Supplementary Material for: Factors Associated with Survival and Survival without Major Morbidity in Very Preterm Infants in Two Neonatal Networks: SEN1500 and NEOCOSUR
datasetposted on 25.02.2021, 06:19 by García-MuñozRodrigo F., Fabres J., Tapia J.L., D’Apremont I.D., SanFeliciano L., ZozayaNieto C., Figueras-Aloy J., Mariani G., Musante G., Silvera F., Zegarra J., Vento M.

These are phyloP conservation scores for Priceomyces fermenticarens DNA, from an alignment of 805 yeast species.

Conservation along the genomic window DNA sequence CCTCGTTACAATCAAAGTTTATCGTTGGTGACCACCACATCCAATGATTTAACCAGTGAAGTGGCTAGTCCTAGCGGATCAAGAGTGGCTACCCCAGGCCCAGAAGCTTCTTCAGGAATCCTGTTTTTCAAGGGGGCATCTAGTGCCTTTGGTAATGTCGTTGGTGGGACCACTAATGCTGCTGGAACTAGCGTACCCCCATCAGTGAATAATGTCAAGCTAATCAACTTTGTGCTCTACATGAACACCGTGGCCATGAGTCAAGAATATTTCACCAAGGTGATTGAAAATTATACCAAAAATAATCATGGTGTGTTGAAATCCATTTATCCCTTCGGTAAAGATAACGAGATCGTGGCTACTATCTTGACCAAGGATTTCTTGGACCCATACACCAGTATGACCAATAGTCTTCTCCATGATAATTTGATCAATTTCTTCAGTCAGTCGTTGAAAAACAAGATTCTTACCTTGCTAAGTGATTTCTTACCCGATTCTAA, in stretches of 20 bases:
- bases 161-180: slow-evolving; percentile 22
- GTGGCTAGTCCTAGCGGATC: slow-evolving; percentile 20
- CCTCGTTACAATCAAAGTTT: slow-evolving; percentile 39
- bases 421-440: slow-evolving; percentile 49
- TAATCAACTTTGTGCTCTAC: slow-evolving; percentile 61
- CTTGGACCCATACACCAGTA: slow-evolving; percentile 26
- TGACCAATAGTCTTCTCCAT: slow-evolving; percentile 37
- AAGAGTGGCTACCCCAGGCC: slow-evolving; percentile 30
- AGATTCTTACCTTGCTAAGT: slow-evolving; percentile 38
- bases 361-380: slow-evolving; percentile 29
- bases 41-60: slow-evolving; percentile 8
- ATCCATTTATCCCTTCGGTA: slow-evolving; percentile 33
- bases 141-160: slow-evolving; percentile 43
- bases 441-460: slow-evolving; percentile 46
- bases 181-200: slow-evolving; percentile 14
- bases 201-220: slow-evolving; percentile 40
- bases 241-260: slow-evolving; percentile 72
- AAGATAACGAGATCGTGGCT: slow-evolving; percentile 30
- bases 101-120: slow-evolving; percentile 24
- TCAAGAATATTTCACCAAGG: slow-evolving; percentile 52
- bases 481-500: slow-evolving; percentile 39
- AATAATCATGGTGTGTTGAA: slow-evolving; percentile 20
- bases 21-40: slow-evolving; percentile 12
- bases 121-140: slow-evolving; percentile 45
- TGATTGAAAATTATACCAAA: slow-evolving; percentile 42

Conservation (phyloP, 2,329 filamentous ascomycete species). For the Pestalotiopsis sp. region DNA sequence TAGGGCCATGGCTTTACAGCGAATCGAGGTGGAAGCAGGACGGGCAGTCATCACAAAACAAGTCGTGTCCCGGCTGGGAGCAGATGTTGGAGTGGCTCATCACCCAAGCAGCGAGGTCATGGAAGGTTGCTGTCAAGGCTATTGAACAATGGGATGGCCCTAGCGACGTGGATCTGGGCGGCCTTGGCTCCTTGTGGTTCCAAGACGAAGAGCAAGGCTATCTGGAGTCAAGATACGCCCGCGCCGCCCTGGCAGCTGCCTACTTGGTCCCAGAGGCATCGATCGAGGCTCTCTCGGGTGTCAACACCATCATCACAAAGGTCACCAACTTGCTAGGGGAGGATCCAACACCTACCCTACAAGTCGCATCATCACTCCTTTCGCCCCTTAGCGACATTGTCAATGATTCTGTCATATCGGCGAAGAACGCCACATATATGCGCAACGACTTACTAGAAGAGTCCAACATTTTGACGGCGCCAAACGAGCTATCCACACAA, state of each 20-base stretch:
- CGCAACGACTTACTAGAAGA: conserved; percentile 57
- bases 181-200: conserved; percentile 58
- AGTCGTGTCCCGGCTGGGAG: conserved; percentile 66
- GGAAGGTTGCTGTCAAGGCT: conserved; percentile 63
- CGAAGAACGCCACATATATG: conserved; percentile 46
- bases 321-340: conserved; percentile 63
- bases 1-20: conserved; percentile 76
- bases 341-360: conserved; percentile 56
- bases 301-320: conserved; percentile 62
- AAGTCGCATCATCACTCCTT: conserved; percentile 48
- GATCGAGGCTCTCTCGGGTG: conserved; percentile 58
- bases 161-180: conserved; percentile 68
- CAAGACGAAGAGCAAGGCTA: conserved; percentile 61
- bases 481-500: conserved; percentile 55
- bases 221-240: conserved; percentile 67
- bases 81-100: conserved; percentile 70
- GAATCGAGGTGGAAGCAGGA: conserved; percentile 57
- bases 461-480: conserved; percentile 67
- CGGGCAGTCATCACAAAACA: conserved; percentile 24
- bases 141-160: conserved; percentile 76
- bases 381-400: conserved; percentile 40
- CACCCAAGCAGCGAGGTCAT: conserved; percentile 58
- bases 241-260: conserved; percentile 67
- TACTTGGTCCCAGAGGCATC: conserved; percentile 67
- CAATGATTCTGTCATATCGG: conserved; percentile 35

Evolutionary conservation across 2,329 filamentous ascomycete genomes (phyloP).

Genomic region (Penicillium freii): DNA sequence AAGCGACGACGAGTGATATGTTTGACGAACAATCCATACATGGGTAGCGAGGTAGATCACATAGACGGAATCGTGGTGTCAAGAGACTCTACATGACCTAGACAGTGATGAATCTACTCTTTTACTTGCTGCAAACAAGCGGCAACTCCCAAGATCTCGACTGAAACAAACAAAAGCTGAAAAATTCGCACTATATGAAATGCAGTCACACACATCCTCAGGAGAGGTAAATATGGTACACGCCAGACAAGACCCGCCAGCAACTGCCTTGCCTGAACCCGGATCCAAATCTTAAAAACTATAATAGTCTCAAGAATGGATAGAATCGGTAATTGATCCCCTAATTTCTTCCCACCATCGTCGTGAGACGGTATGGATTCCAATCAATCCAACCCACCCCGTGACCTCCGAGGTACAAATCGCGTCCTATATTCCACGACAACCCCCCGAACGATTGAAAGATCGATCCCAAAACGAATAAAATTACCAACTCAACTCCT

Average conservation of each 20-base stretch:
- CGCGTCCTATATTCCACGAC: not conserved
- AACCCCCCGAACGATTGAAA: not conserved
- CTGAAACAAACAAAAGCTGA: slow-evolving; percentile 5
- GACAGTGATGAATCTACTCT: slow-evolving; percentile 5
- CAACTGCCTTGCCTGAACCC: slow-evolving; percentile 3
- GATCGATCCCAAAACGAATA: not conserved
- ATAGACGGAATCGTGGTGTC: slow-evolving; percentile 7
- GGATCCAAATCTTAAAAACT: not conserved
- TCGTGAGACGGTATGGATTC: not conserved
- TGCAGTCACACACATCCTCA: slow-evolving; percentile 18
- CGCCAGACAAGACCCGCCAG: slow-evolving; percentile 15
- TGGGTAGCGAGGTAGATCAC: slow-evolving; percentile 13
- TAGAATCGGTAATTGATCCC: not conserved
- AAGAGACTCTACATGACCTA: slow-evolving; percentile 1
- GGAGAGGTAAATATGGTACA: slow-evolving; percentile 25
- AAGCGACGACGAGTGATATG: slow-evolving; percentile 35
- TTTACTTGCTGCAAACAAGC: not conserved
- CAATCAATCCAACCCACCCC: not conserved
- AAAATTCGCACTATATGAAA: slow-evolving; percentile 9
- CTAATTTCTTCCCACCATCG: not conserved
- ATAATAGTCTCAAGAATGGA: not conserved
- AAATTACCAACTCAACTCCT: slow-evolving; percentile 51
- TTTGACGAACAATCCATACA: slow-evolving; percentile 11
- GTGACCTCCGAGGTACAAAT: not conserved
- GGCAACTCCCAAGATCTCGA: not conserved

Introduction: Very low-birth weight (VLBW) infants represent a high-risk population for morbidity and mortality in the neonatal period. Variability in practices and outcomes between centers has been acknowledged. Multicenter benchmarking studies are useful to detect areas of improvement and constitute an interesting research tool. Objectives: The aim of the study was to determine the perinatal variables and interventions associated with survival and survival without major morbidity in VLBW infants and compare the performance of 2 large networks. Methods: This is a prospective study analyzing data collected in 2 databases, the Spanish SEN1500 and the South American NEOCOSUR networks, from January 2013 to December 2016. Inborn patients, from 240 to 306 weeks of gestational age (GA) were included. Hazard ratios for survival and survival without major morbidity until the first hospital discharge or transfer to another facility were studied by using Cox proportional hazards regression. Results: A total of 10,565 patients, 6,120 (57.9%) from SEN1500 and 4,445 (42.1%) from NEOCOSUR, respectively, were included. In addition to GA, birth weight, small for gestational age (SGA), female sex, and multiple gestation, less invasive resuscitation, and the network of origin were significant independent factors influencing survival (aHR [SEN1500 vs. NEOCOSUR]: 1.20 [95% CI: 1.15–1.26] and survival without major morbidity: 1.34 [95% CI: 1.26–1.43]). Great variability in outcomes between centers was also found within each network. Conclusions: After adjusting for covariates, GA, birth weight, SGA, female sex, multiple gestation, less invasive resuscitation, and the network of origin showed an independent effect on outcomes. Determining the causes of these differences deserves further study.